Entering 2016, the global economy is confronted with a number of risks. This has resulted in projections made by different economic institutions being at odds with each other.
Recently, the Financial Times collected the views and opinions of investors and strategists, and presented a selection of seven possible--though not probable--tail risks that the global economy may confront this year. Tail risk is defined as blows to investments that may occur, though are not necessarily likely to happen. Such risks include inflation in the United States, Europe's economic growth exceeding the U.S.', the UK's withdrawal from the European Union, etc.
Among these seven risks, the Chinese economy was the source of two, naming the prospect of a hard landing and a currency collapse. The message being sent is that it would be in the best interests of market investors throughout the world to keep a close eye on China's economic trends.
Why does the international market focus so much attention on China? A major reason can be attributed to a 3-percent depreciation of the yuan following the sudden reform of the yuan parity mechanism on August 11, 2015. That slump triggered drastic fluctuations within the global foreign exchange market as well as the commodities market.
It is clear to everyone that China's economy has a significant impact on the global market. China's economic growth is losing momentum and will face downward pressures this year. Moreover, the Chinese Government is carrying out new rounds of economic restructuring and reform. This is why some investors are hedging their bets due to mounting concerns and uncertainties.
However, those international investors' assumptions have deviated from the realities of the nation's economic issues. Admittedly, the current situation is difficult--but international investors seem to have ignored two fundamental factors regarding China's economy.
On one hand, market-oriented economic reforms are continually being carried out in an all-around manner, which has become an irresistible trend. After years of reform and opening up, China's economy has been characterized by regional disparity. Southeast coastal regions, for example, have reached the level of moderately developed countries. On the other hand, some central and western regions are less developed. It's such regional economic gaps that generate a buffer zone allowing China to mitigate and prevent problems from affecting the overall economic situation.
Take China's real estate market, for another example. Despite the fact that some housing bubbles had burst across some cities several years ago, the rest of the country hasn't been affected. Investors should take note, realizing that some of the risks that China's economy faces only have regional impacts.
Being populated by 1.3 billion people, China's market potential outstrips that of any other country in the world. Also, thanks to differences in regional economic development, the Chinese market is elastic as well as versatile. Products can therefore be tailored to a variety of consumer groups--creating a unique development environment for Chinese enterprises that allows them to adapt to different economic cycles.
Taking those factors into consideration, it's likely that China's economy has the capability to weather any difficulties it may encounter. In the past few years, some institutions and investors throughout the international market predicted China's economy would face insurmountable problems. However, all of those predictions fell flat due to fundamental misinterpretations of the general market conditions at that time.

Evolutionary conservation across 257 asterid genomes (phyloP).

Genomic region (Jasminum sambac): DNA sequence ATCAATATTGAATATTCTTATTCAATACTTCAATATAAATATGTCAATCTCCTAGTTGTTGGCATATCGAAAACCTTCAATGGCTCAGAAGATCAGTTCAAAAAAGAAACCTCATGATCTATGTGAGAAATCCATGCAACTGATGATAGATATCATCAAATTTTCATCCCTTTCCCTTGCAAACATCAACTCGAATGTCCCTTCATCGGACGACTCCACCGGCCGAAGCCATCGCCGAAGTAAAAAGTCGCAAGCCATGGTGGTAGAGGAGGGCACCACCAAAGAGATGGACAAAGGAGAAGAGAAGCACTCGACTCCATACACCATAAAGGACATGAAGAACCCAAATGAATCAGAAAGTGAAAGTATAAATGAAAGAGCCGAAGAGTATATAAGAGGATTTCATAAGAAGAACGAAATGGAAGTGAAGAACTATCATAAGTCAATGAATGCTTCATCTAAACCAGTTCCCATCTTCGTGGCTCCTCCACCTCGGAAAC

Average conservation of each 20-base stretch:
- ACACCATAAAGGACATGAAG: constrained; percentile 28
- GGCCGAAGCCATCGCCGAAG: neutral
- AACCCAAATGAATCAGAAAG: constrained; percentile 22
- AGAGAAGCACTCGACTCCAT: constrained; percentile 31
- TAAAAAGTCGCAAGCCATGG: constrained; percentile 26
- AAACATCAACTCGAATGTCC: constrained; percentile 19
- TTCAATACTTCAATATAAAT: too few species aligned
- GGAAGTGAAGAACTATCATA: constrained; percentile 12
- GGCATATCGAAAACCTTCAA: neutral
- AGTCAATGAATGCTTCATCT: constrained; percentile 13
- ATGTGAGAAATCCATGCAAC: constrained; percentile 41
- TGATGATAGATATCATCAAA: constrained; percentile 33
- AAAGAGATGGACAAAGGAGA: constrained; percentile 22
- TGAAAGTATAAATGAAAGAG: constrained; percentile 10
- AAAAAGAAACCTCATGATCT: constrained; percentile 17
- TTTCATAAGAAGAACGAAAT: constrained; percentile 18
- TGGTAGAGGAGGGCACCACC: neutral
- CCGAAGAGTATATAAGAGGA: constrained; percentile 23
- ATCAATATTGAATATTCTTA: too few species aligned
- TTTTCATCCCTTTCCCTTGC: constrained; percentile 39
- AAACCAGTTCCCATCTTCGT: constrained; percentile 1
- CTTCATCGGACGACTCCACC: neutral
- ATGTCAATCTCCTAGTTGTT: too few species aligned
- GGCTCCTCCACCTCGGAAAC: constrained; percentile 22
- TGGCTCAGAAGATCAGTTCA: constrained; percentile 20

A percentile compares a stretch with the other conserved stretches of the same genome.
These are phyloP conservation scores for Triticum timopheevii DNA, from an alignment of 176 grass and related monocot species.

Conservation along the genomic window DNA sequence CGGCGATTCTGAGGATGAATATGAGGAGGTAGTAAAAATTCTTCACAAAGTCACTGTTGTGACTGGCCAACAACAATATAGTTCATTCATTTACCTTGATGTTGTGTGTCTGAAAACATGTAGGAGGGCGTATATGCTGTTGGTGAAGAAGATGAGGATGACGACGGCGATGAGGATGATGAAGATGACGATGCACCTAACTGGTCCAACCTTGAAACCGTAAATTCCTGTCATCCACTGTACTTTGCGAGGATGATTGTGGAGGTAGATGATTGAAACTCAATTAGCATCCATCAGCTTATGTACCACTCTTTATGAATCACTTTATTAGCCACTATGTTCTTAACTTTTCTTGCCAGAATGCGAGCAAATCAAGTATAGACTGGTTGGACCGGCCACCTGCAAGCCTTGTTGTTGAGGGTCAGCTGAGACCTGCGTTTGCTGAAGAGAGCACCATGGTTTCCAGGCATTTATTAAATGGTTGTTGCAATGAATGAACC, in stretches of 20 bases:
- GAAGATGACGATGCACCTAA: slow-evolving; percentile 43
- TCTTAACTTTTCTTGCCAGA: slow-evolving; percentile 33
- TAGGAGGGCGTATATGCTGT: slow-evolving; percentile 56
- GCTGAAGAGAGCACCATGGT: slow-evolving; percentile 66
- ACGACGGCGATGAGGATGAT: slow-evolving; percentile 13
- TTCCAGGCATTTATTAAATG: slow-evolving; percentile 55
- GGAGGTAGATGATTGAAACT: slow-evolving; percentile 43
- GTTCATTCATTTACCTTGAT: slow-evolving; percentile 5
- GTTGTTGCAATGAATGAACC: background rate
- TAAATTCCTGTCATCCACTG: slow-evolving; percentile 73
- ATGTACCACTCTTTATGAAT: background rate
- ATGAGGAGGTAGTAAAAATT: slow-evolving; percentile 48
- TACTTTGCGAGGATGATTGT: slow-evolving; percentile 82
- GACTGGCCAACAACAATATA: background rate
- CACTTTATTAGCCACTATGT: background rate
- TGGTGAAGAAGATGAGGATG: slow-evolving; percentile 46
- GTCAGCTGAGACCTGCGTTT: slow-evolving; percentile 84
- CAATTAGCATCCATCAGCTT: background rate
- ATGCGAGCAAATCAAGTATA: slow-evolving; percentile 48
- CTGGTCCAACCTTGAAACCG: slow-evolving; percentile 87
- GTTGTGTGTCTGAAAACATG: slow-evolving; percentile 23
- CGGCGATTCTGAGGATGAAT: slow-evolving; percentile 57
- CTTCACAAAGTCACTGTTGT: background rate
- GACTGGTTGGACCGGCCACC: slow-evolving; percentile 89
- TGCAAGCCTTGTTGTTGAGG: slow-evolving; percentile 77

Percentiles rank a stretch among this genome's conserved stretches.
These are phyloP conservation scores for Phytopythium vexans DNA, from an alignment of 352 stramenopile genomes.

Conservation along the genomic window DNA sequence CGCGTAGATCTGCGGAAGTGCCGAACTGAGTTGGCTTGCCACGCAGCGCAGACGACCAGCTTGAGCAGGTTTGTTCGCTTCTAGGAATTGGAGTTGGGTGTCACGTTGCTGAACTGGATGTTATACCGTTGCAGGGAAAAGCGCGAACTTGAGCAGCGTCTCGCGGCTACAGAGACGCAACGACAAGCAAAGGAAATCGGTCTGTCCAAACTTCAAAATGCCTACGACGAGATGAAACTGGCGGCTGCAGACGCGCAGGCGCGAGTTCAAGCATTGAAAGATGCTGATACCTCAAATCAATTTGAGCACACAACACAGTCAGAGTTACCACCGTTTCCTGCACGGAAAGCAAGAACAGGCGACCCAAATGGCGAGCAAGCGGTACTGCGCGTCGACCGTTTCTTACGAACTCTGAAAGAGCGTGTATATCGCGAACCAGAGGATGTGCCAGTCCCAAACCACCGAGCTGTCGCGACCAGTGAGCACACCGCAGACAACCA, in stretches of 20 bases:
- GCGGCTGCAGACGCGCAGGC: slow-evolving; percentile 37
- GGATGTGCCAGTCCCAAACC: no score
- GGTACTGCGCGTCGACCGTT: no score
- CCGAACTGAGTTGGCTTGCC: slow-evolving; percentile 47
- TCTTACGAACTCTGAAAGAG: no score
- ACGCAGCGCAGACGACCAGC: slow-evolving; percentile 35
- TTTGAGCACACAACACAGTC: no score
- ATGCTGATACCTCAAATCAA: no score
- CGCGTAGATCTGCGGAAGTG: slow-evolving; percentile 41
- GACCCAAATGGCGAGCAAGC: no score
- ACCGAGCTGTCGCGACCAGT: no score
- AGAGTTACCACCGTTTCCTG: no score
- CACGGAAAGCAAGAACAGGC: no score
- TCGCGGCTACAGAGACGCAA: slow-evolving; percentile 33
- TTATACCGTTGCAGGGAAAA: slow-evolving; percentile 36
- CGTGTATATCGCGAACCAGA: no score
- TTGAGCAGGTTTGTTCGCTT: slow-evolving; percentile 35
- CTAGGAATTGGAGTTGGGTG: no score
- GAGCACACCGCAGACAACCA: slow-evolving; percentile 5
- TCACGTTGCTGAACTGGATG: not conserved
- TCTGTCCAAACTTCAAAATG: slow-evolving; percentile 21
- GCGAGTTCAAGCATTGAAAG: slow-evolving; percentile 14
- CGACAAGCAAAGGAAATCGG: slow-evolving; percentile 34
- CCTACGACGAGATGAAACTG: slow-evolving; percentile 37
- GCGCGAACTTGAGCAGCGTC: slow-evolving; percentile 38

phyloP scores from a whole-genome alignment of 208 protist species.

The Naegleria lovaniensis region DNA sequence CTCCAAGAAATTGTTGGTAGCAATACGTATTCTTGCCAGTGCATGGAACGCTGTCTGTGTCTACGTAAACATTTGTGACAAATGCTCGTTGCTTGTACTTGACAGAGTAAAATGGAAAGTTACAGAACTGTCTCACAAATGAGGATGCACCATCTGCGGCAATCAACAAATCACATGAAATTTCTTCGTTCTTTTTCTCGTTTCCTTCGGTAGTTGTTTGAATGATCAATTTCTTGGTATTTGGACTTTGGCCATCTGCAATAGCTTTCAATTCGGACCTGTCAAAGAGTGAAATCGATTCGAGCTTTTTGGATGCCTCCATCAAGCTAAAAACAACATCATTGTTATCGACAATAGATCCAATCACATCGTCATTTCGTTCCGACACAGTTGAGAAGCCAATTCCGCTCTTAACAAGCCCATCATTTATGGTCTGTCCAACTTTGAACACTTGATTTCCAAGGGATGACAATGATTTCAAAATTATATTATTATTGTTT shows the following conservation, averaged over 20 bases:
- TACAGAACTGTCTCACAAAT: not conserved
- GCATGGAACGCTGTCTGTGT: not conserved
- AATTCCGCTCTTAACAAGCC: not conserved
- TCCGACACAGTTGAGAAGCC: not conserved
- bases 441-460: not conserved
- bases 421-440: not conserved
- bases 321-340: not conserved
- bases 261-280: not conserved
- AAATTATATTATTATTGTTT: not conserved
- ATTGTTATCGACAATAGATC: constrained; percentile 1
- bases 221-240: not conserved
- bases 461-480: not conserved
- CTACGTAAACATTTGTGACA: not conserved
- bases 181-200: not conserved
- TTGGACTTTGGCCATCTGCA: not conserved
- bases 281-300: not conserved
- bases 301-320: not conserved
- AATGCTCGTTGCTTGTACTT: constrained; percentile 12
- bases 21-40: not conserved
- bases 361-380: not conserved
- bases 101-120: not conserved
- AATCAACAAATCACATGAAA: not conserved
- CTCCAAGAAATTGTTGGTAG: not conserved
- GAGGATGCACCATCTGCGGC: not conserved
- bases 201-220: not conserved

The other so-called risk is the steep fall of the yuan's exchange rate in 2016, as some investors have predicted. In the eyes of some international investors, a declining yuan exchange rate would cause a serious outflow of capital and send a negative signal concerning China's real economy. Should China's foreign exchange reserves dwindle rapidly, domestic assets' price bubbles will burst. That would purportedly result in the international market becoming skeptical of the effectiveness of the country's monetary and foreign exchange policies. In that case, the global economy would hit a wall.
The fluctuation of the yuan exchange rate is a potential risk. However, China's central bank is not likely to fix the yuan exchange rate once more. Instead, it is striving to ensure that the yuan floats in a free and flexible manner. At the same time, Chinese regulators are capable of properly controlling the exchange rate while simultaneously enhancing the elasticity of the yuan.
In a nutshell, when tackling issues involving the yuan's exchange rate, China will be able to play them by ear while analyzing the trend of the yuan's exchange rate in 2016.
Looking back at 2015, the China-led Asian Infrastructure Investment Bank (AIIB) and the New Development Bank of BRICS were established, and the yuan was included in the IMF's Special Drawing Rights basket, signifying China's growing influence. Looking forward to 2016, as the AIIB issues its first loans and China hosts the 2016 G20 summit, the country will contribute more to the improvement of the global governance system and its economic growth. In that sense, China will remain the engine of the global economy, rather than a source of risks.
This is an edited excerpt of an article written by Yi Xianrong, a professor at the School of Economics of Qingdao University, and published in National Business Daily
Copyedited by Bryan Michael Galvan
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